Table of Contents
2. Simulation and the Hyperreal
3. The Gulf War: shall we take it for (hyper)real?
4. A Conclusion – Maybe Not?
“How do things stand with the real event, then, if reality is everywhere infiltrated by images, virtuality and fiction?”, asks Jean Baudrillard in his The Spirit of Terrorism (Baudrillard 2003:27-28) He already seems to know the answer to this, apparently, purely rhetorical question. Or does he? Baudrillard has become (in)famous for his controversial claim that we are living in an age of simulation and hyperreality, or what he calls the ‘third order of simulacra’ (Baudrillard 1993:50).
The following paper will try to disentangle some of Baudrillard’s arguments clustering around ideas of the simulacrum, hyperreality and simulation. Arguing that the last two gulf wars constitute concrete examples of simulation and hyperreality, both in terms of the (hyper)real events on the ground and in terms of the images bombarding our living rooms, it will, then, explore these events in the light of Baudrillard’s ideas.
In Simulacra and Simulation Baudrillard argues that in our current era of simulation the real is preceded by, and generated from, models, in a free play of signifiers which only refer to other signifiers (Baudrillard 1994:1-2). This constitutes the “third order of simulacra”, in contrast to the ‘second order’ which was still dominated by production and a market law of value (Baudrillard 1993:50). Baudrillard uses the term value in both its economic and linguistic sense. Drawing on Marx and Sausurre he differentiates between two dimensions of value. First, there is a structural aspect corresponding to Marx’s idea of exchange value. Each sign within a signifying system or each commodity within a system of exchange can be related to each other sign or commodity – “the structural dimension”. The second aspect is functional, relating each term to what it designates (signifier to signified; sign to referent) or each commodity to its potential use (Marx’s use-value) – “the referential dimension” (Baudrillard 1993:6-9). On entering our current era of simulation the dialectical link between these two aspects, still prevalent in Marx’s theory, is severed:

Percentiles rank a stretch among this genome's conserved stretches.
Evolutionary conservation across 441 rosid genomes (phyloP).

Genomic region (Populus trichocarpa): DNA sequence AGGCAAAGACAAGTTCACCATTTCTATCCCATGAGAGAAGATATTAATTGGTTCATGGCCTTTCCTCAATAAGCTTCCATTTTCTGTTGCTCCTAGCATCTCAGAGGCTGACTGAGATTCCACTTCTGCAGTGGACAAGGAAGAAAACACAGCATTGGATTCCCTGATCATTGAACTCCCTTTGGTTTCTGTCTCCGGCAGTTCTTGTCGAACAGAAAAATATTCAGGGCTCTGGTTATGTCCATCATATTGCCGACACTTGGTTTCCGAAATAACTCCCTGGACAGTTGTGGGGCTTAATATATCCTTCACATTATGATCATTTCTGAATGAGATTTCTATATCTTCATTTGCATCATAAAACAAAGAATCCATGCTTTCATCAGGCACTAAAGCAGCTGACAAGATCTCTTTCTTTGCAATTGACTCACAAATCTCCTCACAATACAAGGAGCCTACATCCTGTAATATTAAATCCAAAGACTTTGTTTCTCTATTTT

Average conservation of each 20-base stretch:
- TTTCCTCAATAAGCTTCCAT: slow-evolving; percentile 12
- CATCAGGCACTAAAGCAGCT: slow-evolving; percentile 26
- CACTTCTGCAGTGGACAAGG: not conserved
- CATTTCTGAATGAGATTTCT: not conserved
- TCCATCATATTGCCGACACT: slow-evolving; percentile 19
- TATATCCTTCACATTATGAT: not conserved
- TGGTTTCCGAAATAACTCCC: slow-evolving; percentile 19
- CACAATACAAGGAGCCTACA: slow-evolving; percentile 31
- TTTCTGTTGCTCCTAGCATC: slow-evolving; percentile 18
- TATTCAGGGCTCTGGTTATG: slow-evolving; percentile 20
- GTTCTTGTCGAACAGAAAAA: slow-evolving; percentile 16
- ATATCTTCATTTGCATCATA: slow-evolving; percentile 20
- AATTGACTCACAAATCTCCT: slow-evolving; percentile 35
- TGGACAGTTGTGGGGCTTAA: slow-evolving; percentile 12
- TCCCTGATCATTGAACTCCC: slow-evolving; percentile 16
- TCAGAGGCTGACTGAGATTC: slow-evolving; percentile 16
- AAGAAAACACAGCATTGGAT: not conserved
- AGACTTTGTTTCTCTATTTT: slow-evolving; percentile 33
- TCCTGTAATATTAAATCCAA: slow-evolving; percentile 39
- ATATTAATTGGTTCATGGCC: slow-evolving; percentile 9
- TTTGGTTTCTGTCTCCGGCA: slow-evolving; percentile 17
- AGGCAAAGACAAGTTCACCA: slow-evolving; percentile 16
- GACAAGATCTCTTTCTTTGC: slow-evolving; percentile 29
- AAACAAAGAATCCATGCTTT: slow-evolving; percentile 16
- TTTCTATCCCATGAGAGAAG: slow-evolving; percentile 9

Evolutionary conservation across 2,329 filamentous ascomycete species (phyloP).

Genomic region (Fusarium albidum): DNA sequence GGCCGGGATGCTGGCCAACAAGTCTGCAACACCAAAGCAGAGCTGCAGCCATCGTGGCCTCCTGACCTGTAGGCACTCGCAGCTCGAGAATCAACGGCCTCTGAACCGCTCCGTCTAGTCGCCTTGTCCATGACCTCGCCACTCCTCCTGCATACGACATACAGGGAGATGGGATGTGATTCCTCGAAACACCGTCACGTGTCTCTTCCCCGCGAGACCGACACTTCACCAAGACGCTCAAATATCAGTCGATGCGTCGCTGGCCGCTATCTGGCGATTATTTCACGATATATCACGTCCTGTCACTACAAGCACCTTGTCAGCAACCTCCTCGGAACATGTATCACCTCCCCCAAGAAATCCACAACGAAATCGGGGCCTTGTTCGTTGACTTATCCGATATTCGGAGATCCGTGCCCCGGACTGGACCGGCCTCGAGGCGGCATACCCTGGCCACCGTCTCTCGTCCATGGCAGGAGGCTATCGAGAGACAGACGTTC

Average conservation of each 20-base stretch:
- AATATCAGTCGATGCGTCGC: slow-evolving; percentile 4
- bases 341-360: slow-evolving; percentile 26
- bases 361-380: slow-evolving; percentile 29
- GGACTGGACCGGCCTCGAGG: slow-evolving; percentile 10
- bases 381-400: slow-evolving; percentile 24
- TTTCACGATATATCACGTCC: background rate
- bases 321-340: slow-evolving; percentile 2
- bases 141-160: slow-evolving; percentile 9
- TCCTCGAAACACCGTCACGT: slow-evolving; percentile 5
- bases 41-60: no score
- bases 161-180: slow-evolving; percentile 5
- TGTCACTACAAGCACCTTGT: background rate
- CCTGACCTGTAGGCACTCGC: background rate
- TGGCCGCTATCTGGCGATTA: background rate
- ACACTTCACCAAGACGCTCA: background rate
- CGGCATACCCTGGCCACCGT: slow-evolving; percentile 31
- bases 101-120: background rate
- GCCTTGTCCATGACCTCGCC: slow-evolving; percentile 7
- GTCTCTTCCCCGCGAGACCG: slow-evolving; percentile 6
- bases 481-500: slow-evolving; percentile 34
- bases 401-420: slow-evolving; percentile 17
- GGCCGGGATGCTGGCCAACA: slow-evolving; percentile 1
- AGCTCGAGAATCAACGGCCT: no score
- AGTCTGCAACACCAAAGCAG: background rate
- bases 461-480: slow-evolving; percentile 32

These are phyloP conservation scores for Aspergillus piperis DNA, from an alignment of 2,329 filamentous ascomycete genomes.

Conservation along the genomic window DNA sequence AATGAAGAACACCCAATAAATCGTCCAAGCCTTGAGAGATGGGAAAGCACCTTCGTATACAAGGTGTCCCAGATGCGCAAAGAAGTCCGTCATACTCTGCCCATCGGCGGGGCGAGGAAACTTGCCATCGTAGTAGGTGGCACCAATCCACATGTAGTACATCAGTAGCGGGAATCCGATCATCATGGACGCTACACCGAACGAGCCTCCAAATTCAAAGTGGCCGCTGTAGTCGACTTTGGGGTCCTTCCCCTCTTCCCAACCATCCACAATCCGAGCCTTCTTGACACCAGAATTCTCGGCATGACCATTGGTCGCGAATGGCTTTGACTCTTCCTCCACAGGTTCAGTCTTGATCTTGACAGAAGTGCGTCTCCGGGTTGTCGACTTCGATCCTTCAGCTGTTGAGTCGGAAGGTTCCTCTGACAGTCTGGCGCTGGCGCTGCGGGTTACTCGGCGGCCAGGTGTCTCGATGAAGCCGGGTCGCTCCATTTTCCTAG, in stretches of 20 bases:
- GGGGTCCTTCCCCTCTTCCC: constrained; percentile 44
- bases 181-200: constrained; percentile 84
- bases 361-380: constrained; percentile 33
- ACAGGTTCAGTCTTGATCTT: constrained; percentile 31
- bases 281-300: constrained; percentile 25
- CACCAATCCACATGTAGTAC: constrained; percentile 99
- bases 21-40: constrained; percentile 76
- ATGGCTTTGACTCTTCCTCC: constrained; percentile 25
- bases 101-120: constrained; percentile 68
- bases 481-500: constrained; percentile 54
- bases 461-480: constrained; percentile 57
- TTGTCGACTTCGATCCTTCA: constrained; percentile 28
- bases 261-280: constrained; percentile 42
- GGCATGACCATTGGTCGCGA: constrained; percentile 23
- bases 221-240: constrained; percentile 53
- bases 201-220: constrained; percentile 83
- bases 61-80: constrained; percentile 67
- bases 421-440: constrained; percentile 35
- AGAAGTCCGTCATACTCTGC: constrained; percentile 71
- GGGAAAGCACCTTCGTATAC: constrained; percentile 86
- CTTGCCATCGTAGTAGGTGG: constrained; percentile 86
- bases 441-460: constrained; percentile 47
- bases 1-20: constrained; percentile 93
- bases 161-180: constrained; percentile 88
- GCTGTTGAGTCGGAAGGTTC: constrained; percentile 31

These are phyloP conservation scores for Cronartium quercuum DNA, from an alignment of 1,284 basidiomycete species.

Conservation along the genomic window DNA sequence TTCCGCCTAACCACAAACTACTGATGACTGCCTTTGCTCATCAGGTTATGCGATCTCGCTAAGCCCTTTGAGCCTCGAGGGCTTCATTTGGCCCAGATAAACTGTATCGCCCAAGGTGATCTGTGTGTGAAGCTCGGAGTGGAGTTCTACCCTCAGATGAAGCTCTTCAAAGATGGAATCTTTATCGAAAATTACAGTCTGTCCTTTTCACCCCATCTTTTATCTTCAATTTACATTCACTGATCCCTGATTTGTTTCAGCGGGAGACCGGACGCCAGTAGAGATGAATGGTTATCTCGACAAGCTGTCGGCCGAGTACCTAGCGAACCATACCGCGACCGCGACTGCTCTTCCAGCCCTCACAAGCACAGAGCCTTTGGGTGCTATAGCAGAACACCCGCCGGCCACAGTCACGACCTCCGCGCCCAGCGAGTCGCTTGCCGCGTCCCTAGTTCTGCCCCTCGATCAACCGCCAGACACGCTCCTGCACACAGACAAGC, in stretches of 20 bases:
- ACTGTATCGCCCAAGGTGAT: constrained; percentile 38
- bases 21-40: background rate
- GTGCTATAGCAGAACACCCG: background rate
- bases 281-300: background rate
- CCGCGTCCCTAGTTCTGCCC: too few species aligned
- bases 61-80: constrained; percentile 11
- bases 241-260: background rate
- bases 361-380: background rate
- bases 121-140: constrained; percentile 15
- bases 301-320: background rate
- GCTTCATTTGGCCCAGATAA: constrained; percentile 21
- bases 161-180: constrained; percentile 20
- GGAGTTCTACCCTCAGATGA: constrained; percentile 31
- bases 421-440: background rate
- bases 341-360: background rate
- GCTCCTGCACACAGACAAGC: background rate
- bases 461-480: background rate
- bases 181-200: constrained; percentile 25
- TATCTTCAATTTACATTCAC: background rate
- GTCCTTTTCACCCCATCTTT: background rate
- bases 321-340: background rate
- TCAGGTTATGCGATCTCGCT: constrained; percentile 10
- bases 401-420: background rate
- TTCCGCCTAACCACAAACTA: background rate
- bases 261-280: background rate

Now the other stage of value has the upper hand, a total relativity, general commutation, combination and simulation, in the sense that from now on, signs are exchanged against each other rather than against the real (it is not that they just happen to be exchanged against each other, they do so on condition that they are no longer exchanged against the real) (Baudrillard 1993:7).
In Symbolic Exchange and Death, which comes closest to a coherent account of the operation of the simulacrum, Baudrillard contends that the referential dimension, the sign’s relation to its referent, becomes arbitrary with the rise of the bourgeoisie and the end of the feudal order, which is still a “strong symbolic order” (Baudrillard 1993:50-51).
The arbitrariness of the sign begins when, instead of bonding two persons in an inescapable reciprocity, the signifier starts to refer to a disenchanted universe of the signified, the common denominator of the real world to which no-one any longer has the least obligation (Baudrillard 1993:50).
The rise of the bourgeoisie marks the passage from “the obligatory sign” to “the emancipated sign” and the “first-order simulacrum” (Baudrillard 1993:51). In this “classical period”, or the era of “the counterfeit” the sign functions “as the simulacrum of a nature” and is governed by a principle of analogy (Baudrillard 1993:51):
This problematic of the ‘natural’ and the metaphysics of reality was, for the bourgeoisie since the Renaissance, the mirror of both the bourgeois and classical sign (Baudrillard 1993:51)
The Industrial Revolution brings about a completely new configuration of signs and objects, a new phase in the order of signs – the phase of production. Signs are now technologically mass-produced in a series of potentially identical objects:
The problem of their specificity and their origin is no longer posed: technics is their origin, they have meaning only within the dimension of the industrial simulacrum.
That is, the series: the very possibility of two or n identical objects. […] In the series, objects become indistinct simulacra of one another and, along with objects, of the men that produce them (Baudrillard 1993:55).